Discrimination against Arab-Americans and South Asians continues to rise

Discrimination and bigotry are as American as apple pie. A cursory glance through a history book will confirm this simple fact.

What’s new on the continuum of collective bigotry in America are its intended targets and the collateral damage inflicted upon other groups.

“Most people are not aware that Arabs and Muslims have been vilified in American culture for more than a century,” said Dr. Jack Shaheen, author of “Reel Bad Arabs: How Hollywood Vilifies a People.”

Although negative stereotypes have, as Shaheen says, been around for over a century, anti-Arab bigotry reached a zenith in the weeks following 9/11, with the FBI reporting a 1,600% increase in anti-Muslim hate crimes in 2001.

The intense virulence and concomitant rhetoric produced a fear that compelled some Arab-Americans to hide their heritage and ancestry.

Catherine Joseph, 21, a Stony Brook University senior, was in second grade when the attacks of 9/11 occurred. She was too young to fully grasp the significance of the events, but she was yet aware that something terrible had happened.

“I remember so vividly being out to dinner shortly after 9/11 with my family when I began nagging my father about visiting Lebanon,” Joseph said, via email. “Being both Italian-American and Lebanese-American, I was always compelled by both of these cultures. He looked at me and replied: ‘From now on when people ask, you are strictly Italian-American.’ For years following the attacks, I did exactly as my father said.”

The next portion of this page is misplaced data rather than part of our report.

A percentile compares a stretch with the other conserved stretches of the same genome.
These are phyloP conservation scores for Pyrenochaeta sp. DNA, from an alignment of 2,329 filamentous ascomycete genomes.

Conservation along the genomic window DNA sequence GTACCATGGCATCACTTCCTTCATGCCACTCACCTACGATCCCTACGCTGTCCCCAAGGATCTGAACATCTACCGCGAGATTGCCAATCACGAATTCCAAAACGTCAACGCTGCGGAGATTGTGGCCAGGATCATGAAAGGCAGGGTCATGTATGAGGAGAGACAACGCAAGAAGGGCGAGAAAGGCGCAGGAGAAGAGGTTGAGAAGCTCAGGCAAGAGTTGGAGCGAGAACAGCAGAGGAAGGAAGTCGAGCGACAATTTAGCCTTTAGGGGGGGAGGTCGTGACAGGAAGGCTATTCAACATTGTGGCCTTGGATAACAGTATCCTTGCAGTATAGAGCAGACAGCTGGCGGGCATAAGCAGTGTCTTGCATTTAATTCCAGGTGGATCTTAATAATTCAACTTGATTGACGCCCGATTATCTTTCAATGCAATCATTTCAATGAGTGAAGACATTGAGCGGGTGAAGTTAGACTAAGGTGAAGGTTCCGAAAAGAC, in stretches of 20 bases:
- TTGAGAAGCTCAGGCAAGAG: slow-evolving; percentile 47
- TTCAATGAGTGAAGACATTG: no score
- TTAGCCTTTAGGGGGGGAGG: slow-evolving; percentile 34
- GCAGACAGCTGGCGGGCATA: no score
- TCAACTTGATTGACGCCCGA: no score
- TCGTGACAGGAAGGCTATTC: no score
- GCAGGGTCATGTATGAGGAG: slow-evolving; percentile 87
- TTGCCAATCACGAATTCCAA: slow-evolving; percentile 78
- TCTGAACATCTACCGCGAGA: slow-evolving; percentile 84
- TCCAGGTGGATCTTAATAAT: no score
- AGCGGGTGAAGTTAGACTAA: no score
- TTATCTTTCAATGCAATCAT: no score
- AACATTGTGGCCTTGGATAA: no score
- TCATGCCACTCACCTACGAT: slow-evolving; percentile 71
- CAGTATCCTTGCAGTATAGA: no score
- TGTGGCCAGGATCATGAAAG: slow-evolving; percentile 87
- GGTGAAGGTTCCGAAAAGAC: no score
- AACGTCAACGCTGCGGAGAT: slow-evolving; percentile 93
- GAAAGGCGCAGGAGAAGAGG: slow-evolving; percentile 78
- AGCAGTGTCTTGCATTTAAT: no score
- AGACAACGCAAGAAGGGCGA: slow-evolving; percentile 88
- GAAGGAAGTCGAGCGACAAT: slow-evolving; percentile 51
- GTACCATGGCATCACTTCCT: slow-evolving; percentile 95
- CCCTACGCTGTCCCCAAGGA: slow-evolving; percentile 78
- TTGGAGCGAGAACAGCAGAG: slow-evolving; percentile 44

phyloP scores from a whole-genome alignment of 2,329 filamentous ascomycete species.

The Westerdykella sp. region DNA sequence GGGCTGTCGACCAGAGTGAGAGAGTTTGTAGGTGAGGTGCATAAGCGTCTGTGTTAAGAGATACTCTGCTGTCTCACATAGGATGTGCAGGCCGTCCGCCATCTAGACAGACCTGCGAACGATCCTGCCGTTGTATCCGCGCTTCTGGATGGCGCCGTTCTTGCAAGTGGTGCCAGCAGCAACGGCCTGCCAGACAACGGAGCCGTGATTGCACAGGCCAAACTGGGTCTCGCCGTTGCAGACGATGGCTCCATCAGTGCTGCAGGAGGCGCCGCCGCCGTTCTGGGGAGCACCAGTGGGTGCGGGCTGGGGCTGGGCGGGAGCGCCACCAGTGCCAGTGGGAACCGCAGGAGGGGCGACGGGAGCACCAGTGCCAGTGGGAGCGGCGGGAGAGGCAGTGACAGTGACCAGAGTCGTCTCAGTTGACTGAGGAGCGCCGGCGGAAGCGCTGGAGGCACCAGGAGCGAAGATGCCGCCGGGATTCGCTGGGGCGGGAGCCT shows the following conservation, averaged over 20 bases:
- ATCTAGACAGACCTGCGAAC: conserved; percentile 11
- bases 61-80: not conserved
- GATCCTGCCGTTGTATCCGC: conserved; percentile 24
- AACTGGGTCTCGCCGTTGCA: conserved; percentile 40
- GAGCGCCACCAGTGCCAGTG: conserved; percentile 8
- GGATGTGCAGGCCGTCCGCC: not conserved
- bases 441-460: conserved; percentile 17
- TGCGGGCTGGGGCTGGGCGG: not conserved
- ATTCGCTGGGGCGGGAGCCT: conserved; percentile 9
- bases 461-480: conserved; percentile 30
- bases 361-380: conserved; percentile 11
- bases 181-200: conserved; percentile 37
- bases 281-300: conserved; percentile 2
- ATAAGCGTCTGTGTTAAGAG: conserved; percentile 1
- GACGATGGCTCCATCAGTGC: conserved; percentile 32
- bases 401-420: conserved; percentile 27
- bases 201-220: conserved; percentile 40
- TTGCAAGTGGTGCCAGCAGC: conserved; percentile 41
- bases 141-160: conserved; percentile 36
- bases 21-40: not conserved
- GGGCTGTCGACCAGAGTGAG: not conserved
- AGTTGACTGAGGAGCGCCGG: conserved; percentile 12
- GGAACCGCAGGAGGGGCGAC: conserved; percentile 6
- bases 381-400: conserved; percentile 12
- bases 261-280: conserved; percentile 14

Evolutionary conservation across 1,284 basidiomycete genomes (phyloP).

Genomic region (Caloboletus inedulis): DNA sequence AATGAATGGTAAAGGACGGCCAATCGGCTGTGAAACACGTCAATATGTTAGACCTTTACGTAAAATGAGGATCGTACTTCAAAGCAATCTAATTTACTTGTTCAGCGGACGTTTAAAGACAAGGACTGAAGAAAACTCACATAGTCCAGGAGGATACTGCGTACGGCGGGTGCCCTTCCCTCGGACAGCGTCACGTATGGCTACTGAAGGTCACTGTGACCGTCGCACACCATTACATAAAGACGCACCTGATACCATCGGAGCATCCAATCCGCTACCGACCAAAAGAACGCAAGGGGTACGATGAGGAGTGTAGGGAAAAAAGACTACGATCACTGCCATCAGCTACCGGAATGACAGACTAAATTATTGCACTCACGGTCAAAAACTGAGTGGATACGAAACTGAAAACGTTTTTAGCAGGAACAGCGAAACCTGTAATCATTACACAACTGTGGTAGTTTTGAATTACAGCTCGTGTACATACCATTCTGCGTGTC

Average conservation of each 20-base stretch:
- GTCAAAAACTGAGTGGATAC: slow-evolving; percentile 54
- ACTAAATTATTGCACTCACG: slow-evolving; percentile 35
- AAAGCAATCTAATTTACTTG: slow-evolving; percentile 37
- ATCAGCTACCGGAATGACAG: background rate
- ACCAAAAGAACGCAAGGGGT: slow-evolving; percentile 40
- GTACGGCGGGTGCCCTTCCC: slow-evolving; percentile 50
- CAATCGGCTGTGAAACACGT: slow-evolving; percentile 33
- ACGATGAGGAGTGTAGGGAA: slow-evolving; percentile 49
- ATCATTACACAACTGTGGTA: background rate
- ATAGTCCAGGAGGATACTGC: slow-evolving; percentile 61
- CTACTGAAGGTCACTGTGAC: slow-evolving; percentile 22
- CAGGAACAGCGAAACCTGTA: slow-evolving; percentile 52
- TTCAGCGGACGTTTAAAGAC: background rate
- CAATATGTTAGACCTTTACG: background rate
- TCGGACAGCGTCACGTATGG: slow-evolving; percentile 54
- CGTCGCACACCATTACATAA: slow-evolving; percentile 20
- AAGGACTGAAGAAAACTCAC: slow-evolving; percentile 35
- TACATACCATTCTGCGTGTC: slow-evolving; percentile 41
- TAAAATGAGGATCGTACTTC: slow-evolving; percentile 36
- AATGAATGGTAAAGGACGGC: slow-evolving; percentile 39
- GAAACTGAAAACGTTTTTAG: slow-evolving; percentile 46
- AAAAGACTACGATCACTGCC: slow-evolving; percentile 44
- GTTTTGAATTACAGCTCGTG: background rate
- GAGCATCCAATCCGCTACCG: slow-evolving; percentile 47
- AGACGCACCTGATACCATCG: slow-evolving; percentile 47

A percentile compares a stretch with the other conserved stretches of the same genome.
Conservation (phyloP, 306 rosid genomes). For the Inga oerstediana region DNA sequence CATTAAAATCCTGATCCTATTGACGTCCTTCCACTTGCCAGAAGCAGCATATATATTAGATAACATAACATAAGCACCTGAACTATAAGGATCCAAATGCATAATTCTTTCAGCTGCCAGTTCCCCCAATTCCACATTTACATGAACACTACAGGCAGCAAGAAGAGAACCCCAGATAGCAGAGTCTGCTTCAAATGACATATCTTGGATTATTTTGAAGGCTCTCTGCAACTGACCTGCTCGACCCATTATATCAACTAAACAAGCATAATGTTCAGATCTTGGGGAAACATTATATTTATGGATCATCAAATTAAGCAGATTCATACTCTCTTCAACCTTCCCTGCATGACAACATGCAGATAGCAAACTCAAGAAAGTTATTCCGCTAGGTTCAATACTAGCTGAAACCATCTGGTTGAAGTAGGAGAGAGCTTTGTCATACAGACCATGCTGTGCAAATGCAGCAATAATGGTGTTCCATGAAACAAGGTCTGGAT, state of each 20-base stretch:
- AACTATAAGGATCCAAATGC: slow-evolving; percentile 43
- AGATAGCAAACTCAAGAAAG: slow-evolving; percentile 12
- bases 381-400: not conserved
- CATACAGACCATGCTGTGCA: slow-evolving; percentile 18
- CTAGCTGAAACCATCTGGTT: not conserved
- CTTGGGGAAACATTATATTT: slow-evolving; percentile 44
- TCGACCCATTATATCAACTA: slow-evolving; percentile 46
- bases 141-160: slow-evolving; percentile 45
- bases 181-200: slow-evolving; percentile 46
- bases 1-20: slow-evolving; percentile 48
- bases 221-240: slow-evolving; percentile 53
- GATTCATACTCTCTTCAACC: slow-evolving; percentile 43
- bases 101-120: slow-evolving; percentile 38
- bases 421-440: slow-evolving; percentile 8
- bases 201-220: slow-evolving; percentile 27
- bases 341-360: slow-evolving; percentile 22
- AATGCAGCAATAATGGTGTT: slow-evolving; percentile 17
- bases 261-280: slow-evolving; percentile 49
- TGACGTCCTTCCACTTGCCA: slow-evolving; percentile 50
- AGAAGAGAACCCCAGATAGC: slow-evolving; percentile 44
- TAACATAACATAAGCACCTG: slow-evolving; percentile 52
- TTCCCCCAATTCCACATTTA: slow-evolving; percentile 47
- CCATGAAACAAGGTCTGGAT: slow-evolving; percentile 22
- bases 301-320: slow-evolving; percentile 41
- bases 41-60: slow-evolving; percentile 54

“I had no idea that he was shielding me from the harsh stereotypes and discrimination associated with being Arab-American.”

In the almost-14 years since 9/11, discrimination against Arabs, Arab-Americans and those perceived as belonging to those groups continues to rise.

South Asians, Sikhs, Hindus and some non-Arab Middle Easterners are often targeted because they are mistaken for being Arab.

Amir Razani, 20, is well-acquainted with this mis-perception.

“I identify as Iranian-American or just simply Persian,” said Razani, via email. “I do sometimes get mistaken for being Arab-American simply because most people don’t really know what Persian is or where Persians are from. Even when I say I am from Iran, some people still think that Iranians are Arab, which isn’t true.”

According to the United States Department of Justice, hate crimes against these communities has remained high since 9/11. During that time, the Civil Rights Division of the Department of Justice has investigated over 800 hate-related incidents against these groups.

Sumeet Singh, a 20-year-old Stony Brook junior and practicing Sikh can relate.

In her community, many are reluctant to express their faith through wearing a turban (men) or long hair (women), both of which are symbolic of the Sikh faith.

“Because of this backlash against people of Indian descent,” Singh said, “people who cut their hair felt that they needed to in order to survive in this society.”

“I think a lot of Sikhs lost confidence in being able to show proudly that they are Sikhs with their turbans, because that’s a main way to identify Sikhs,” Sing continued.

Although there are no easy solutions to ameliorate this trend, groups such as the Arab American Association of New York, the Sikh Coalition and South Asian Americans Leading Together (SAALT) have been formed to protect the rights of these groups and to advocate in the face of rising discrimination.

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